I enjoy public speaking and give about 50 talks each year around the country, and the world. These have included lectures and visiting professorships at major academic centers (including Johns Hopkins, Harvard, Yale, Penn, Michigan, Mayo and Cleveland Clinics, and many more), keynote lectures for many hospitals and health systems (including Kaiser, HCA, Adventist, and Triad and scores of health system and hospital boards), keynote lectures to dozens of city or statewide safety coalitions, and a yearly keynote talk at the Society of Hospital Medicine’s annual meeting.
My talks tend to be engaging, provocative and, on a good day, humorous. My most popular topics/talks are:
1) “The Value Agenda: Why Quality, Safety, and Patient Satisfaction are No Longer Elective.” This talk highlights the major changes driven by the Affordable Care Act and other national initiatives that have transformed quality, safety and patient satisfaction from ethical imperatives into business ones. It is an engaging, accessible, and optimistic way to educate physicians, board members, and others about the new healthcare landscape.
2) “What We Need to Know and Do to Cure our Epidemic of Medical Mistakes.” A case-based, dramatic talk that describes a new way to think about medical errors. The talk is suitable for novices, experts, and even lay audiences.
Related reading: Wachter RM, Shojania KG. Internal Bleeding: The Truth Behind America’s Terrifying Epidemic of Medical Mistakes. New York: Rugged Land, 2004.
Wachter RM. Understanding Patient Safety, 2nd Edition. New York: McGraw-Hill, 2012.
3) “The Patient Safety Field Matures: Reflections on a Decade of Surprises, Successes, Failures, and Epiphanies.” A more policy-oriented talk than #1, and more appropriate for advanced audiences (leaders in quality and safety, for example). I analyze some of the most interesting trends and developments in the safety field, including the pace of chance, the dominant role of culture, the challenges of measurement, the problems with healthcare IT, and the need to balance “no blame” and accountability.
Related reading: Wachter RM. Patient safety at ten: Unmistakable progress, troubling gaps. Health Affairs 2010;29:165-73.
Wachter RM, Pronovost PJ. Balancing ‘no blame” and accountability in patient safety. N Engl J Med 2009; 361:1401-6.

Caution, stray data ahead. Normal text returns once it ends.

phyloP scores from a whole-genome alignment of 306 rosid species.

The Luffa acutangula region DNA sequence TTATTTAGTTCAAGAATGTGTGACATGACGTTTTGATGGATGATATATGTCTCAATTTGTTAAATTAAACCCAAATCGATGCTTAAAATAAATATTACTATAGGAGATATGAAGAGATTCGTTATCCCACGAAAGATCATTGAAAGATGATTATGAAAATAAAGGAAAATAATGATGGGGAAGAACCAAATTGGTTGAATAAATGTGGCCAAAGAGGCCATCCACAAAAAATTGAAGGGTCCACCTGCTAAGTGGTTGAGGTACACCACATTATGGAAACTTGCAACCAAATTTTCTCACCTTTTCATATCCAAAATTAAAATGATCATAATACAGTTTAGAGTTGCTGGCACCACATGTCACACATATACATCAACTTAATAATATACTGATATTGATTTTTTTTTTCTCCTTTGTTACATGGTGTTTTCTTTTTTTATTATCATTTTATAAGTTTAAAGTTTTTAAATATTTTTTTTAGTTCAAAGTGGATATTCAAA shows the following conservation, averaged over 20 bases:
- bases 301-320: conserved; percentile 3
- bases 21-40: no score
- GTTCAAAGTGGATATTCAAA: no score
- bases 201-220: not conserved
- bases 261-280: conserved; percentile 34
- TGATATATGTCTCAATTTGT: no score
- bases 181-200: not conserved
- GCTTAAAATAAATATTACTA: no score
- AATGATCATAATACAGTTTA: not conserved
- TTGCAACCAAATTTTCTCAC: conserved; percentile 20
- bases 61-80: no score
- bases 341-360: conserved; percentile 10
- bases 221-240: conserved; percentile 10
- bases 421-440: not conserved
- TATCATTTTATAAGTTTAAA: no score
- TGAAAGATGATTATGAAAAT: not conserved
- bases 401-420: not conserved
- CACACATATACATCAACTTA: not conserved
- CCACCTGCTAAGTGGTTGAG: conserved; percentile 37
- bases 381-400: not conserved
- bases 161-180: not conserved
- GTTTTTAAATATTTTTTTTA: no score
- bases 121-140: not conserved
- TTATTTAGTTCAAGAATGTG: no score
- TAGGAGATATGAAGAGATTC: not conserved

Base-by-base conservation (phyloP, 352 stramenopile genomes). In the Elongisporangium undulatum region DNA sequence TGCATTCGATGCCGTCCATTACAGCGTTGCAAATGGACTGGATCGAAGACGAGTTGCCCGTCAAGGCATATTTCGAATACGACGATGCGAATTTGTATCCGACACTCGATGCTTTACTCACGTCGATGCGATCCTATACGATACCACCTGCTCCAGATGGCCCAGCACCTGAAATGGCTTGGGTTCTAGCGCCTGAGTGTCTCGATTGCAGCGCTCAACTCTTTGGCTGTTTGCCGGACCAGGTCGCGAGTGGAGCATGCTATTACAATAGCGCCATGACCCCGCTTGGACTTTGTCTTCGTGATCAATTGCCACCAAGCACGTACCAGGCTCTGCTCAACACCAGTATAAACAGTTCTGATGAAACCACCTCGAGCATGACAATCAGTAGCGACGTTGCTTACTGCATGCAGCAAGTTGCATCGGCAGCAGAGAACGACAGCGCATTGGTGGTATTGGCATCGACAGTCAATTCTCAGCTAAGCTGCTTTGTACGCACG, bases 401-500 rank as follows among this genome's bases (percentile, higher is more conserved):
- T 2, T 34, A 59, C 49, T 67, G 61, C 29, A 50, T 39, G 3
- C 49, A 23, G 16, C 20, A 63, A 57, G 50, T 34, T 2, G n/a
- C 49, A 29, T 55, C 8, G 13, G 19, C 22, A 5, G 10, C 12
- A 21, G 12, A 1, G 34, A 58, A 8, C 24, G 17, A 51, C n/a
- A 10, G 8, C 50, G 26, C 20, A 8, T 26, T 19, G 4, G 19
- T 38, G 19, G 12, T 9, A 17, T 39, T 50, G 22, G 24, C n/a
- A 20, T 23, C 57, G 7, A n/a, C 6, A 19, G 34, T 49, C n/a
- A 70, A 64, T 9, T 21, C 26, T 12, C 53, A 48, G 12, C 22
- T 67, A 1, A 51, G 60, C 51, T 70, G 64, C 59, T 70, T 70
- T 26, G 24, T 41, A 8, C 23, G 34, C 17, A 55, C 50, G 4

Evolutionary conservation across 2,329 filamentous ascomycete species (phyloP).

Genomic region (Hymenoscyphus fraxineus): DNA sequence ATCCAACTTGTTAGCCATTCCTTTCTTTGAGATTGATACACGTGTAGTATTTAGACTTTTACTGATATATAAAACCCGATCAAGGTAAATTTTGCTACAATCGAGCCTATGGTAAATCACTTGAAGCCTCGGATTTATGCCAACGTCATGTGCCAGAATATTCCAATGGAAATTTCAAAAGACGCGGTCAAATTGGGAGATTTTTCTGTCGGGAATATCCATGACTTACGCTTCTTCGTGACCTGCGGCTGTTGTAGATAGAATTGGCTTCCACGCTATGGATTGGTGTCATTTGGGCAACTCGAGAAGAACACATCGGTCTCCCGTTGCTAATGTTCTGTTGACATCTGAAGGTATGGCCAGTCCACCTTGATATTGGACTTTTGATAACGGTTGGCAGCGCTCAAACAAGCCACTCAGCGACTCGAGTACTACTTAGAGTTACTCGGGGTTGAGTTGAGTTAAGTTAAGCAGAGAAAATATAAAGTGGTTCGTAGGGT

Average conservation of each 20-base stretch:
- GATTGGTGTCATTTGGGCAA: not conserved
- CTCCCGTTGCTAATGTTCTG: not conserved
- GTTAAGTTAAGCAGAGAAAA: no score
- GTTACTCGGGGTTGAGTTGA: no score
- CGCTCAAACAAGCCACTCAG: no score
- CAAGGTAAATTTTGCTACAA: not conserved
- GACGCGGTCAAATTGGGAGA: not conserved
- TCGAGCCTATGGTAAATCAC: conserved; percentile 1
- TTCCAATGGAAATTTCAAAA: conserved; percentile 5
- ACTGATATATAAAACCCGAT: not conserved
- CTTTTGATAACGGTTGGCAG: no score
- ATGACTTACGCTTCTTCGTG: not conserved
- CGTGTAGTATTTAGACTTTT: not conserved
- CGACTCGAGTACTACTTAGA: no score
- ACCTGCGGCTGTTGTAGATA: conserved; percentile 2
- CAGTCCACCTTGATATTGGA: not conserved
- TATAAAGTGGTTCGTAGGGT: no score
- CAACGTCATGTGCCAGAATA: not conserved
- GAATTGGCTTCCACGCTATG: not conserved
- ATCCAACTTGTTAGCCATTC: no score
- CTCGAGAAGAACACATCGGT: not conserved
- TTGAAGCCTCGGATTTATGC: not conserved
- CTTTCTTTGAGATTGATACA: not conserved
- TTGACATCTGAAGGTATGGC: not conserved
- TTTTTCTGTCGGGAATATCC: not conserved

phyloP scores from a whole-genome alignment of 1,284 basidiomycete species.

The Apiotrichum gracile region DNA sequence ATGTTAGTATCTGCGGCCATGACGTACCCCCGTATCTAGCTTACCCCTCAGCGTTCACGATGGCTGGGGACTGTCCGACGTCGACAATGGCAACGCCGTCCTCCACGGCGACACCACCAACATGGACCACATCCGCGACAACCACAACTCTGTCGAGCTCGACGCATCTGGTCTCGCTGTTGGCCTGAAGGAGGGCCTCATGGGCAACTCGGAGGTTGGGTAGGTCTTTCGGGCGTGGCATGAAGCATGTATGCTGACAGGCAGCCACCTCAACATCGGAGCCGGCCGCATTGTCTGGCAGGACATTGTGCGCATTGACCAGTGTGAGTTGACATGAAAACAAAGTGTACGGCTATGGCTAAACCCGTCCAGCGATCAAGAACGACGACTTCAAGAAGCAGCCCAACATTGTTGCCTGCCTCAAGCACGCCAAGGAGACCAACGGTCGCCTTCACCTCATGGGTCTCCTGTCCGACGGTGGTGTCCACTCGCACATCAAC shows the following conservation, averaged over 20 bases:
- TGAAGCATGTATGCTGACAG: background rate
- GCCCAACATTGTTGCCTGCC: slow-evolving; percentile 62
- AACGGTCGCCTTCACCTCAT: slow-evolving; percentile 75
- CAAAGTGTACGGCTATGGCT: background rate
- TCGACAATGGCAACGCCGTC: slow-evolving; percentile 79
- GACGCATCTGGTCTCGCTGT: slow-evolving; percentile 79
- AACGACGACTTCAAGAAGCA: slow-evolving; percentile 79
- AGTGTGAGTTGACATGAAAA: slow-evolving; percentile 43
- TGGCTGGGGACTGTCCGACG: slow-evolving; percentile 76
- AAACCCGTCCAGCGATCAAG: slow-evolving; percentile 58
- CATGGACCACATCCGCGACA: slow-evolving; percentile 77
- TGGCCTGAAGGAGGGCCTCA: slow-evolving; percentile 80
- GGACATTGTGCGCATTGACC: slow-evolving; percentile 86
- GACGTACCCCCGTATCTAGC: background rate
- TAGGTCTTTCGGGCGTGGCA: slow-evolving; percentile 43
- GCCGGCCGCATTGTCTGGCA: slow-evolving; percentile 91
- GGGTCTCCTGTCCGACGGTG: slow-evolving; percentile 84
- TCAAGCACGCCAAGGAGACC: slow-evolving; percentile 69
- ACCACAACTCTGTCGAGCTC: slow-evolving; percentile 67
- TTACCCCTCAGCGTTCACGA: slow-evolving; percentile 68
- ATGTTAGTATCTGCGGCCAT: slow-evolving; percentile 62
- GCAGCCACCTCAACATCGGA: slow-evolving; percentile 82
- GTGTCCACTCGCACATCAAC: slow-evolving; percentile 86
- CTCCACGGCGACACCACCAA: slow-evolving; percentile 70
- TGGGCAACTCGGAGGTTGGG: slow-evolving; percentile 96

4) “Use Your Words: Understanding the New Vocabulary of Healthcare Reform.” The debate over healthcare reform introduced many new terms: “comparative effectiveness”, “bundling”, “Accountable Care Organizations”, “Death Panels”, and more. In this talk, I help audiences make sense of these concepts, and, more importantly, what they mean in the larger context of our healthcare delivery system.
Related reading: Wachter RM. Understanding the new vocabulary of healthcare reform. J Hosp Med 2010; 5:197-9.
5) “Consequences (Expected and Otherwise) of the Quality and Information Technology Revolutions.” The talk is a slightly contrarian view of these trends, two of the most dominant issues facing health care today. Audiences leave this talk thinking about these topics in a new, fresh way.
Related reading: Wachter RM. Expected and unanticipated consequences of the quality and information technology revolutions. JAMA 2006; 295:2780-3.
6) “The Hospitalist Movement in 2013: Key Issues as the Field Turns 15.” I coined the term “hospitalist” in 1996. In this talk, I cover the forces driving the growth of the field, the fastest growing specialty in the history of modern medicine, and what the next decade has in store.
• Wachter RM, Goldman L. The emerging role of “hospitalists” in the American health care system. N Engl J Med 1996; 335:514-7.
• Wachter RM. Hospitalists in the United States: Mission accomplished or work-in-progress? N Engl J Med 2004; 350:1935-6.
• Wachter RM. The hospitalist field turns 15: New opportunities and challenges. J Hosp Med 2011; 6:E1-E4.
I am happy to accept individual speaking inquiries by email. I am also “handled” by several excellent speakers bureaus; they can help with arrangements: Eagles Talent, Speakers Platform, Washington Speakers Bureau, and Promenade Speakers Bureau.